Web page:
Bernie Sanders now has a commanding lead over Hillary Clinton in a key primary state

Can Bernie Sanders Beat Hillary Clinton in New Hampshire?

Sen. Bernie Sanders (I-Vermont) has a solid lead over former Secretary of State Hillary Clinton in New Hampshire's Democratic primary, a new poll shows.

The NBC/Marist College poll out Sunday found that if the primary were held today, Sanders would capture 41% of New Hampshire voters, while Clinton would get 32%.

The poll also includes Vice President Joe Biden, who is currently mulling entering the race. He would grab 16% of the vote.

Sanders' lead slightly higher than a Public Policy Polling poll conducted in mid-August that found Sanders with 7% of the lead.

According to the NBC/Marist poll, even without Biden included, Sanders would still win the Granite State handily. In fact, he would lead Clinton by 11 points without Biden in the race.

The latest poll shows how Clinton's fortunes have sunk in the early-voting states, as Sanders has attracted record-setting crowds and built momentum with his populist, anti-establishment message.

In July, Clinton and Sanders' positions were essentially reversed, with the former secretary of state taking home 42% to Sanders' 32%.

See photos of Bernie Sanders on the campaign trail:

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Bernie Sanders now has a commanding lead over Hillary Clinton in a key primary state
Senator Bernie Sanders, an independent from Vermont and 2016 Democratic presidential candidate, speaks during an event in Iowa Falls, Iowa, U.S., on Monday, Jan. 25, 2016. With a week to go until the Iowa caucuses and the Democratic presidential race there in a virtual dead heat, Hillary Clinton and Sanders are mapping out divergent paths toward winning the first votes of the nomination process. Photographer: T.J. Kirkpatrick/Bloomberg via Getty Images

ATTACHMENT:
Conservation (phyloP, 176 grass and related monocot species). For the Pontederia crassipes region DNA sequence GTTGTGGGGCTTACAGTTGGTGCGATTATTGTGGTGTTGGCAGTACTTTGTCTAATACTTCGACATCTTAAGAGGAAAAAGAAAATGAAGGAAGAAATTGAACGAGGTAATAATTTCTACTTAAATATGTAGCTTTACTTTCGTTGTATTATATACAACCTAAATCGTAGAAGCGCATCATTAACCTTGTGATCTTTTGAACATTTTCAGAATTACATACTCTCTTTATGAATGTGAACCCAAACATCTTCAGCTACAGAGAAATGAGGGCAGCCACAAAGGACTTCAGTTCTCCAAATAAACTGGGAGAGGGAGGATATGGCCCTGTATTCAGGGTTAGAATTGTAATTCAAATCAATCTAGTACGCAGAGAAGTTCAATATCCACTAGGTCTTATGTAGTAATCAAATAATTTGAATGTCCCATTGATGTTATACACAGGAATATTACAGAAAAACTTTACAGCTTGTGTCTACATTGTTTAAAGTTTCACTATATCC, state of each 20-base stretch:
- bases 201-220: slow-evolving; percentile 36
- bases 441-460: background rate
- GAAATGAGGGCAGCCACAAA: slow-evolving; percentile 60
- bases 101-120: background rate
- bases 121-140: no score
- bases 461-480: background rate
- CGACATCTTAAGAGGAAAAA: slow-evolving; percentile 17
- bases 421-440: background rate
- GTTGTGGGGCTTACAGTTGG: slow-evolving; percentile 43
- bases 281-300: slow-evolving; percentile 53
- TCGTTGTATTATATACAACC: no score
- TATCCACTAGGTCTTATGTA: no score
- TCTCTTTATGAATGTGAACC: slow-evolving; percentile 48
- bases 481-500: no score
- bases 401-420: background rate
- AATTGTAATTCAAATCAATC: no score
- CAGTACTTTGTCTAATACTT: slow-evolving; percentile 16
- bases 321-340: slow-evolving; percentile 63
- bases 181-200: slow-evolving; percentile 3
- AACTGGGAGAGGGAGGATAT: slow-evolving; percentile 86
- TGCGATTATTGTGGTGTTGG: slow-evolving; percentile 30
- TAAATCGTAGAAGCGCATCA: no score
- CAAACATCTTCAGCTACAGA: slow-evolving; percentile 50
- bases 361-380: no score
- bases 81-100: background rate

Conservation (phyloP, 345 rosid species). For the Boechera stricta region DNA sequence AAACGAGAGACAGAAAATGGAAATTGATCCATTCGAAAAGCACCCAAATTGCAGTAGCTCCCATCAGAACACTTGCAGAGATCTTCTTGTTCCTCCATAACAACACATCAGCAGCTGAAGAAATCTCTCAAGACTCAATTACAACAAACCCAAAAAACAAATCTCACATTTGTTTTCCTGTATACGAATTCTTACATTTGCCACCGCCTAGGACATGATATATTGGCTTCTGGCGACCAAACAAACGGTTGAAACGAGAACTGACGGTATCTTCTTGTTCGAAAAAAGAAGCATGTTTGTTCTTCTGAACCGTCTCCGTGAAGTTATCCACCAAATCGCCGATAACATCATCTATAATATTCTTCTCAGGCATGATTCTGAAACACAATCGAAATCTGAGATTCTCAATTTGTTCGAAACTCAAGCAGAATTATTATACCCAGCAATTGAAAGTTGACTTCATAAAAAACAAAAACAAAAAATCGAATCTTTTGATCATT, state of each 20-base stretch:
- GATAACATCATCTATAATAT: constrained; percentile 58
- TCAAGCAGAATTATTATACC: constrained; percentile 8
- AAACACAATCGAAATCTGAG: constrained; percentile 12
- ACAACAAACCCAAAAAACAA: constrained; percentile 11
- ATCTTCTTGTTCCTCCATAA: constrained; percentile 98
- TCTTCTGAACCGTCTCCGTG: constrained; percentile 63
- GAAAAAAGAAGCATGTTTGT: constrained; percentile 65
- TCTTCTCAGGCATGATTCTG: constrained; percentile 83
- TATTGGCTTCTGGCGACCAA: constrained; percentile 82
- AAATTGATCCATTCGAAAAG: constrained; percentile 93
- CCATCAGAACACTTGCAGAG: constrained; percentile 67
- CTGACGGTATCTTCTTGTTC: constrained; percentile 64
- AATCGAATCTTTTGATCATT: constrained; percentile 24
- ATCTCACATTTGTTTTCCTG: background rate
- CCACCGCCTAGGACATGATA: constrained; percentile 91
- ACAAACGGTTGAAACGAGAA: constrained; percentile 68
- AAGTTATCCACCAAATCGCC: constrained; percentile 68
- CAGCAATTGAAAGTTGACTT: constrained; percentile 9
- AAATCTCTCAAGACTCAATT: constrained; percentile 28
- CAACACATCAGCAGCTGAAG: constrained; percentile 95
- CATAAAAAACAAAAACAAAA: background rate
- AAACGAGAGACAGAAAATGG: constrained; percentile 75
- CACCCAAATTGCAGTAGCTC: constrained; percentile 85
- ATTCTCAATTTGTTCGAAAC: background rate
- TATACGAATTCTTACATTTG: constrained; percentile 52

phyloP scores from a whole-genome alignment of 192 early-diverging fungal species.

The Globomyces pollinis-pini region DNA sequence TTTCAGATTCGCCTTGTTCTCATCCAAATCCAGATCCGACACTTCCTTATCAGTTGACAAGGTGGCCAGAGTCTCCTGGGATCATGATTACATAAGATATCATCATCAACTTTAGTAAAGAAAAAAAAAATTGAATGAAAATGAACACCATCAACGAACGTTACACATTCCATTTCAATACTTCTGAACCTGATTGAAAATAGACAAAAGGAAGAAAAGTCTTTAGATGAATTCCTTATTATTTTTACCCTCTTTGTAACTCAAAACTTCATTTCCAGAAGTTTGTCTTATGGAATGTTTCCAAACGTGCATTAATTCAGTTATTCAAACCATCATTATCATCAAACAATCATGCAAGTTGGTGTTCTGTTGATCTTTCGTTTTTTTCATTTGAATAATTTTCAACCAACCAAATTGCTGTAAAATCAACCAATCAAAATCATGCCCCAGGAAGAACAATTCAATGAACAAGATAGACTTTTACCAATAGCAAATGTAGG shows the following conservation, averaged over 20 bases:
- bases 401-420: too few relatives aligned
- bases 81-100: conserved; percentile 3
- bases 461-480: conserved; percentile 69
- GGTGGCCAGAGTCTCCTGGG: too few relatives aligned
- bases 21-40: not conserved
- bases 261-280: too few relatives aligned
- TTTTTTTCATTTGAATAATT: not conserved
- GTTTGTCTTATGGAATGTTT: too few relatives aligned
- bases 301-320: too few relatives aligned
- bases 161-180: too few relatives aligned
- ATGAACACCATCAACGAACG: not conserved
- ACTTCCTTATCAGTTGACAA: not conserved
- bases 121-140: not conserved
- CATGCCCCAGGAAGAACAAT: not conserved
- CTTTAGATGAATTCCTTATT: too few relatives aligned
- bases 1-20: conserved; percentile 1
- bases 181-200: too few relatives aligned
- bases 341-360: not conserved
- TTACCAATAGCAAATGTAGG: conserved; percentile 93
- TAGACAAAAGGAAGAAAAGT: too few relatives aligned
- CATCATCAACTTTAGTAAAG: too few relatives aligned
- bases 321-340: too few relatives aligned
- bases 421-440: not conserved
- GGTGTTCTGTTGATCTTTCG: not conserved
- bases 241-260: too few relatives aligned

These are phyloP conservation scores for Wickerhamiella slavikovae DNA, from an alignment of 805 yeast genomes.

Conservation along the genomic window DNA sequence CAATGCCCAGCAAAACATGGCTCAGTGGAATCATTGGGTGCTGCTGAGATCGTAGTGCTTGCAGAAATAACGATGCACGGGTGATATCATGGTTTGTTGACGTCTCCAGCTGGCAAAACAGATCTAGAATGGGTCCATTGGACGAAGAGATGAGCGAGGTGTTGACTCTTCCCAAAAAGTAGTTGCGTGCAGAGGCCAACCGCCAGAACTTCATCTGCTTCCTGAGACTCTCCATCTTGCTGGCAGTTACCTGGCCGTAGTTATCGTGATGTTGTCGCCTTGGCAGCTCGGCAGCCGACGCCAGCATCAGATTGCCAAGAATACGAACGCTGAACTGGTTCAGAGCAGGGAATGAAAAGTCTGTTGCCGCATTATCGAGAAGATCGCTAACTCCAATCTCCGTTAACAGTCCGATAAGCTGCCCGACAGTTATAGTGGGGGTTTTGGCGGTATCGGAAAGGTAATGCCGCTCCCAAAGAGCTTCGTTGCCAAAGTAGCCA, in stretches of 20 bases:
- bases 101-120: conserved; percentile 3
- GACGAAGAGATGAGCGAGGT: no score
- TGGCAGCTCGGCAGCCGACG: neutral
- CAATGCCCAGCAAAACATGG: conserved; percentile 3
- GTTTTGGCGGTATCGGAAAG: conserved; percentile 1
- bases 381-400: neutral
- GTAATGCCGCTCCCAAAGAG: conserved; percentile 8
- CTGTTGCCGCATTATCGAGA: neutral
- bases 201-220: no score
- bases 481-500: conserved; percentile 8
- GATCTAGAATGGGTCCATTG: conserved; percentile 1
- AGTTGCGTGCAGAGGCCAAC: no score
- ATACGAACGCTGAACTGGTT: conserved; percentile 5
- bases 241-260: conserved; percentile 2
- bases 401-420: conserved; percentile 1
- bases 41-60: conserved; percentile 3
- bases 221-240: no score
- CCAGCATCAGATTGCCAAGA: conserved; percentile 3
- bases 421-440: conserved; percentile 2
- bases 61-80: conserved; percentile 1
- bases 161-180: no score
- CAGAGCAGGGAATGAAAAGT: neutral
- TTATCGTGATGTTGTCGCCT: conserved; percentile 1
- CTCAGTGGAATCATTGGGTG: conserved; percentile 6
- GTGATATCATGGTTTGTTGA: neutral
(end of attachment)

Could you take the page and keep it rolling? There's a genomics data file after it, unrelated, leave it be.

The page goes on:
Washington, UNITED STATES: Newly-elected senators meet with Senate Minority Leader Harry Reid (R), D-NV, in Washington, DC 13 November 2006. From left are: Senator-elect James Webb, D-VA, Senator-elect Bernie Sanders, I-VT, Senator-elect Amy Klobuchar, D-MN, and Reid. AFP PHOTO/Karen BLEIER (Photo credit should read KAREN BLEIER/AFP/Getty Images)
US Congressman Elliot Engel (L) takes pictures next to US Senator Bernie Sanders after being dressed as Bouale leaders by public notaries of the Kouadioyaokro village, 150 km from Abidjan, 09 November 2008. US Senators Tom Harkin and Bernie Sanders visit comes ahead of a July 2008 certification deadline to ensure cocoa heading to the United States -- the third largest importer of Ivorian cocoa -- has not been produced with child labour. AFP PHOTO/ISSOUF SANOGO (Photo credit should read ISSOUF SANOGO/AFP/Getty Images)
COLUMBIA, SC - APRIL 25: Potential Democratic presidential candidate Sen. Bernie Sanders (R) (I-VT) delivers remarks at the South Carolina Democratic Party state convention April 25, 2015 in Columbia, South Carolina. Sanders joined former Maryland Gov. Martin O'Malley and former Sen. Lincoln Chafee in speaking to the convention. (Photo by Win McNamee/Getty Images)
WASHINGTON, DC - APRIL 20: U.S. Sen. Bernie Sanders (I-VT) participates in a 'Don't Trade Our Future' march organized by the group Campaign for America's Future April 20, 2015 in Washington, DC. The event was part of the Populism 2015 Conference which is conducting their conference with the theme 'Building a Movement for People and the Planet.' (Photo by Win McNamee/Getty Images)
U.S. Senator Bernie Sanders, an Independent from Vermont and 2016 U.S. presidential candidate, greets supporters during a campaign rally in Madison, Wisconsin, U.S., on Wednesday, July 1, 2015. Sanders said he had attracted 200,000 donors as of mid-June and his campaign had raised $8.3 million online through June 17, according to FEC filings by ActBlue, the fundraising platform that he and some other left-leaning candidates and causes use. Photographer: Christopher Dilts/Bloomberg via Getty Images